Statement by Barbados’ Ambassador to CARICOM, David Comissiong – It Is Our CXC: Let Us Work Out A Solution
In the interest of those 5th and 6th form students across our region who have been negatively impacted by the controversy surrounding the declared results of this year’s Caribbean Examinations Council’s exams, it is critically important that a remedial process be quickly settled upon and applied.
However, I fear that the search for such a solution is in danger of being delayed by the many misunderstandings and misconceptions that seem to surround the CXC, and the manner in which those misconceptions and misunderstandings are resulting in “us against them” attitudes and positions.
I, therefore, think it is important that I – in my capacity as Barbados’ Ambassador to CARICOM – make an effort to disseminate some information as to what CXC is and what it is not.
First of all, it needs to be understood that the CXC is an institution of CARICOM, and is, therefore, owned and financed by the member states of CARICOM.
The CXC was established by our Commonwealth Caribbean governments in 1972. It was decided back then that the operations of the Council would be divided into an Eastern Zone (headquartered in Barbados) and a Western Zone (headquartered in Jamaica).
The inaugural Meeting of the CXC was held in Barbados in 1973, and Barbados went on to play an extremely important role in the development of CXC. In fact, the very first Chairman of CXC was Professor Roy Marshall (a Barbadian); the first Deputy Chairman was Mr. Algernon Simmonds (a Barbadian), and the first Registrar was Major H. Daniel (a Barbadian).
It is important that we understand that CXC is not the headquarters building situated at Pine Plantation Road in St. Michael, Barbados, nor is it the Registrar, Dr. Wayne Wesley!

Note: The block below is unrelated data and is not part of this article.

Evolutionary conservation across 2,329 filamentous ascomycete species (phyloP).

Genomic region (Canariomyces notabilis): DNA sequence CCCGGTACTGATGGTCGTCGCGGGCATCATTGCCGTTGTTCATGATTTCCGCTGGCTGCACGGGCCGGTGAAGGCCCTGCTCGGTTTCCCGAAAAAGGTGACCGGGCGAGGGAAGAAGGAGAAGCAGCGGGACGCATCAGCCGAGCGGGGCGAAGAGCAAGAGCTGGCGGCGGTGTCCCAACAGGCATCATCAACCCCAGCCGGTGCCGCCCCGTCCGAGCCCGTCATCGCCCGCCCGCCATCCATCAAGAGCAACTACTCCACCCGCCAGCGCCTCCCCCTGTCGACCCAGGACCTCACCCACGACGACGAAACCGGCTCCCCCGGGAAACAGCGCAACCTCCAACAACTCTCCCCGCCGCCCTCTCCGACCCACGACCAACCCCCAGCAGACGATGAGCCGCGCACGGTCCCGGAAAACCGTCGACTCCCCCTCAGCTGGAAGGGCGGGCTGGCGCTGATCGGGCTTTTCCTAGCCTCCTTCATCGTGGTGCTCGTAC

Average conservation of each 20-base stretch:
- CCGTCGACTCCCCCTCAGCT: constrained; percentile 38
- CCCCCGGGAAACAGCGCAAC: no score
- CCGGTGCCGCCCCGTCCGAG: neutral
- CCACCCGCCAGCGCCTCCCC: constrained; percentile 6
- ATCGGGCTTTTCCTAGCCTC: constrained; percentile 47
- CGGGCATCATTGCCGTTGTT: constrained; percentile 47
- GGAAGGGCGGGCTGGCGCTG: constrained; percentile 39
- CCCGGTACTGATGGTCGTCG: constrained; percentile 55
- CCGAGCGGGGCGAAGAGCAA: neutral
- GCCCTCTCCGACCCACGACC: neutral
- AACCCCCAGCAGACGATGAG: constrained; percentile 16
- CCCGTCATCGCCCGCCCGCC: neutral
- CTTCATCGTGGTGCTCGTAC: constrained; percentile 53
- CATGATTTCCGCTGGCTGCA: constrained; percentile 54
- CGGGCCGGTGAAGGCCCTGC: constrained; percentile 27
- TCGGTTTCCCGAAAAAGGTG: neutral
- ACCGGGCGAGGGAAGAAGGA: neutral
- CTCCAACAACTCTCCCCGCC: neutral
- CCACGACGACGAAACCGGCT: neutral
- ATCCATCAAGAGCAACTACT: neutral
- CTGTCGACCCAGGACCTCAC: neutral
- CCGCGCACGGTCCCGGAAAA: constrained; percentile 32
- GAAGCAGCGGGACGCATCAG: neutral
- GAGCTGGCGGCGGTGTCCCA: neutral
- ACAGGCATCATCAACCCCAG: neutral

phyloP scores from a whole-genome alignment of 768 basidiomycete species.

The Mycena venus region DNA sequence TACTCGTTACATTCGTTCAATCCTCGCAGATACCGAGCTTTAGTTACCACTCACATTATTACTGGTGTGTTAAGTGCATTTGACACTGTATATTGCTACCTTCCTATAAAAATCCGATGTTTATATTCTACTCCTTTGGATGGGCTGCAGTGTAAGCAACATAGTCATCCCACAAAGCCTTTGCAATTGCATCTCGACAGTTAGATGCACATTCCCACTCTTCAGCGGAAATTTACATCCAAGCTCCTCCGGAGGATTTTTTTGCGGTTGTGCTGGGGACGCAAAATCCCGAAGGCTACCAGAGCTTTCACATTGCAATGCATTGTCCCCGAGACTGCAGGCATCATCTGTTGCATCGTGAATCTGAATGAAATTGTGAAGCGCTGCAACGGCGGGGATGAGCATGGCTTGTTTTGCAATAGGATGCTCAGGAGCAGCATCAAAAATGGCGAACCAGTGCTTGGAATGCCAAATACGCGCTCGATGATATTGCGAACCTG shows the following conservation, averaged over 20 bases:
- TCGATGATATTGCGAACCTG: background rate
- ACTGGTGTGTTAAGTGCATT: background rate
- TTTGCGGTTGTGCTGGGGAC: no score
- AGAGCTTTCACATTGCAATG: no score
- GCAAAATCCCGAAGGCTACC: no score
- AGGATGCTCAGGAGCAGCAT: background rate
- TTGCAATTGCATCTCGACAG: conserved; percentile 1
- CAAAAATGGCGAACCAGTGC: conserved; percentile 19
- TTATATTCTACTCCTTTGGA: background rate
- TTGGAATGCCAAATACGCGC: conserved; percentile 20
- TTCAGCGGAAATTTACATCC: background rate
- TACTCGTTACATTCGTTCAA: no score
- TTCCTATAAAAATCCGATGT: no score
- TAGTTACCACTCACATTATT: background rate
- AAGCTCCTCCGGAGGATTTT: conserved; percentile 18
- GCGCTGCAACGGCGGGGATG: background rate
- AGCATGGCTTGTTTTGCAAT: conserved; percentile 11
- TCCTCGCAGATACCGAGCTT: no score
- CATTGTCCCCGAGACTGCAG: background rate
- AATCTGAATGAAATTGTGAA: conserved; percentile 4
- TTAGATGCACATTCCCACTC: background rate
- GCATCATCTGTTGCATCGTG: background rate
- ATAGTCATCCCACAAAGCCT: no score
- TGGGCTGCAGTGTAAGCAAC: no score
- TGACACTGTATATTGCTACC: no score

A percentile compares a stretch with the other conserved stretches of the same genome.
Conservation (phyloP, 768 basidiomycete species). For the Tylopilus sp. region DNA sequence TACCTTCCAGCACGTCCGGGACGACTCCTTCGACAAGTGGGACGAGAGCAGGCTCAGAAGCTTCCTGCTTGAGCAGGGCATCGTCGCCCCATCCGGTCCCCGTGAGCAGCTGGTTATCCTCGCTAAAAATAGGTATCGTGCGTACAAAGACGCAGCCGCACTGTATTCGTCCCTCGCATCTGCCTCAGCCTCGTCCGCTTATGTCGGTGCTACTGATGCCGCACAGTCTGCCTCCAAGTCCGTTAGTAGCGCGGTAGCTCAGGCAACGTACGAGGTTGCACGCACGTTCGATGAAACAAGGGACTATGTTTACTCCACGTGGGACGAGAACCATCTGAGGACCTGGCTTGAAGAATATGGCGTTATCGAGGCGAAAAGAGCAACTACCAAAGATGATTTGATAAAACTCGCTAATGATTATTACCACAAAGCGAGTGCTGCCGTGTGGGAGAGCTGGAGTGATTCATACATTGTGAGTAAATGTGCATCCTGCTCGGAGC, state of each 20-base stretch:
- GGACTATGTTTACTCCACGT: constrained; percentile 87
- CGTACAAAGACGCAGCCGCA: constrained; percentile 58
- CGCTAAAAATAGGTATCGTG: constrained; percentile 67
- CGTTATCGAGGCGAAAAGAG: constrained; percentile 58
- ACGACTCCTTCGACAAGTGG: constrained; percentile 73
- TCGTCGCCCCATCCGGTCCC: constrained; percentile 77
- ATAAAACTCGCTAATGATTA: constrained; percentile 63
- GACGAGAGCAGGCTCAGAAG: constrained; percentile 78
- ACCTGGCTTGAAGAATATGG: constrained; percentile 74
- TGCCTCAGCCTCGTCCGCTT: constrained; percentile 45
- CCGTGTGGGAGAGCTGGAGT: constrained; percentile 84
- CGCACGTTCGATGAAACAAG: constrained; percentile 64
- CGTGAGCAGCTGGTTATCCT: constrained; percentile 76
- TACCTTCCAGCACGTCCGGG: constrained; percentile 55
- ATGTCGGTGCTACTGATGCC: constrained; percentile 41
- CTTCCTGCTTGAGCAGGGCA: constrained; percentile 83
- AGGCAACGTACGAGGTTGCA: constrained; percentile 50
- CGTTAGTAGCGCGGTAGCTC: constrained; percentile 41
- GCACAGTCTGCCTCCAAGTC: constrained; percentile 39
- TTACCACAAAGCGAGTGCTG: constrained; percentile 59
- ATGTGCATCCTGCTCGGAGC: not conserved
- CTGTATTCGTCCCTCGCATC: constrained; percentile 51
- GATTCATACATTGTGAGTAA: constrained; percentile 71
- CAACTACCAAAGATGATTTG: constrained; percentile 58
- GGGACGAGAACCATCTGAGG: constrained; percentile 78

CXC is actually a forty-two member Council comprising the Vice Chancellor of the University of the West Indies (currently Sir Hilary Beckles) and three other representatives of the UWI; the Vice Chancellor and one other representative of the University of Guyana; two representatives of the Governments of Barbados, Guyana, Trinidad and Tobago, and Jamaica; one representative of the governments of the other twelve countries that participate in the Council; and one representative of the teaching profession appointed by each of the National CXC Committees of the sixteen participating nations.
It is important to note that every country that participates in the CXC is required to establish a National Committee comprising representatives of its Ministry of Education and its Teaching Profession, as well as representatives of its “general community”. The function of this National Committee is to “advise the Council on matters connected with examinations conducted by the Council”.
It also needs to be noted that CXC functions under the auspices of, and is answerable to, one of the “Organs” of CARICOM: namely, the Council for Human and Social Development (COHSOD). The Education component of this Council consists of the Ministers of Education of our fifteen CARICOM member states.
So, let us be very clear that the folk who work at the CXC headquarters building at Pine Plantation Road in Barbados are only employees and functionaries of the Council, and their role is merely to administer and implement the policies that are decided upon by the Council.
Now, having established that factual background, let us concede that this year of 2020 was an especially difficult year for the CXC, in that the Council had to deal with the challenges posed by COVID-19, and had to respond by making sudden changes to the modus operandi of its examinations.
Not unexpectedly, those sudden changes to the modus operandi seem to have resulted in some degree of malfunction – particularly in relation to the more strictly “academic” subjects tested by CXC.
And it seems to me that the malfunction is more likely to have been to the computerised methodology for processing the marks obtained by the students, rather than to the system of marking itself.